This month I caught up with Aidan Baker to find out more about what drew him to 26, what inspires his writing, and what he’s working on at the moment.
Tell us a bit about yourself – where are you from and what do you do?
I was born and raised in Nottinghamshire. I read Modern Languages at Durham and Librarianship at University College London. I now live in Cambridge, having recently retired after 38 years working as a librarian.
Where did your love of words come from?
Inherited, probably. My father was a vicar who published several detective novels and scripted a number of site pageants. I started writing stories when I was six. My teen attempts at plays weren’t up to much, but Dad reckoned the verse bits were the best thing about them. So I’ve been writing verse since then, and it has a modest publication record.
What made you join 26? And how long have you been a member?
I joined in response to a tweet from Sandy Wilkie at the beginning of 2015, announcing his ‘Under a northern sky’ project. I liked the quirkiness of the method – pairing stations along a particular train journey with songs from an unrelated album, and writing work inspired by the pairings.
Have you been involved in any 26 projects?
Eight at the last count. They, and poetry competition deadlines, keep my creative juices running.
What’s your ideal scenario for writing? (A coffee shop? Quiet retreat? With or without music? What do you do to get yourself in the right frame of mind?)
Most of my work is small-scale enough to be drafted in a notebook, and I usually have one of those on me. So I’d be writing anywhere I can whip the notebook out. Having music on is a bonus. When I’m drawing on a specific inspiration from a specific piece, I am more respectful towards the music, I wouldn’t have music playing in the background then.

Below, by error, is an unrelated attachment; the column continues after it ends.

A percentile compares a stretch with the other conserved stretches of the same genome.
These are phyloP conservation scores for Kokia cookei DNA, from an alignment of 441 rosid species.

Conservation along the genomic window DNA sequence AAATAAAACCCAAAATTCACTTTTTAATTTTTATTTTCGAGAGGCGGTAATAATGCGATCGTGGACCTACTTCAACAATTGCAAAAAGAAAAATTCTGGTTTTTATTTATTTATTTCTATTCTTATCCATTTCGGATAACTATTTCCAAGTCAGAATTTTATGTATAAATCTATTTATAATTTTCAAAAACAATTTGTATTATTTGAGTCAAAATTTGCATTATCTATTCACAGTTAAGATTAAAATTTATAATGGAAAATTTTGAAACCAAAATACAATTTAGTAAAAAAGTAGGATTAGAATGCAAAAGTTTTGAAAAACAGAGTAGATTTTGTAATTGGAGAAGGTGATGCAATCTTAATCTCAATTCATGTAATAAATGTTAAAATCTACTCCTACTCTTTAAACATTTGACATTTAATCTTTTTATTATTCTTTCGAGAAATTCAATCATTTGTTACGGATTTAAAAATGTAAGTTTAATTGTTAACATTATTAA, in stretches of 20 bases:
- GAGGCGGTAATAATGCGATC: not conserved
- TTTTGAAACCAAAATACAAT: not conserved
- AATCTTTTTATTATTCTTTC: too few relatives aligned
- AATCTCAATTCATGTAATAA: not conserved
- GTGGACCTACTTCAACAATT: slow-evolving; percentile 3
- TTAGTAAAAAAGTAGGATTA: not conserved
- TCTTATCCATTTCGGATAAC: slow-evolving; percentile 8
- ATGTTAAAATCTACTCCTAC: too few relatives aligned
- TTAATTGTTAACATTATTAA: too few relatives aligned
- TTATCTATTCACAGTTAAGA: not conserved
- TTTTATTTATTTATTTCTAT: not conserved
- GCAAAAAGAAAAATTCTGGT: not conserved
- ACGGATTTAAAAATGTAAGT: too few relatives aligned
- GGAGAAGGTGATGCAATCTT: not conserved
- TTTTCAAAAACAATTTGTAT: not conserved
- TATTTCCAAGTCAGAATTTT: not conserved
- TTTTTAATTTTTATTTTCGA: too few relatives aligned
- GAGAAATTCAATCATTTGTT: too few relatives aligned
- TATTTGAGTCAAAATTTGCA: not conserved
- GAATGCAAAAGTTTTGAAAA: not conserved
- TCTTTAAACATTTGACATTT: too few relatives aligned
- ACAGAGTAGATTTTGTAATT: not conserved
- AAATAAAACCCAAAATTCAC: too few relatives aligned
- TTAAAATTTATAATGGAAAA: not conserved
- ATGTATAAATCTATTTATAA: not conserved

What are you working on at the moment?
My chapter and fragments in the Fine Cell Work anniversary volume; interviews with poets and archaeologists for the nascent East Anglia bylines; entries for animal-themed poetry competitions.
Could you tell us about a piece of writing you’re particularly proud of?
A short poem I wrote in 1987 called ‘Music by Arvo Pärt‘ comes closest to doing what I set out to do in terms of evoking the music – specifically, Pärt’s Cantus in memory of Benjamin Britten.
Where do you get your inspiration?
Music: in a number of poems I’ve sought to do as with the Pärt poem above – catch the rhythms, or my synaesthetic vision, of a particular piece.
Places: I made 15 posts on the Places of Poetry map. I don’t have as keen a sense of place as some, but I’m glad when I’ve succeeded in conjuring them up.
Stories: my wife (lecturer and freelance science journalist Clare Sansom) has noticed that I tend to favour poetry projects that have an element of research to them. A quirky, or maybe just salient, fact can send me searching for the other facts around it. I’m a lot less well-read than many librarians, so these searches often have me reading for the first time things that others have been familiar with for ages.
Competitions: themed competitions can often create a focus on the things just mentioned. I keep an eye and ear open for them.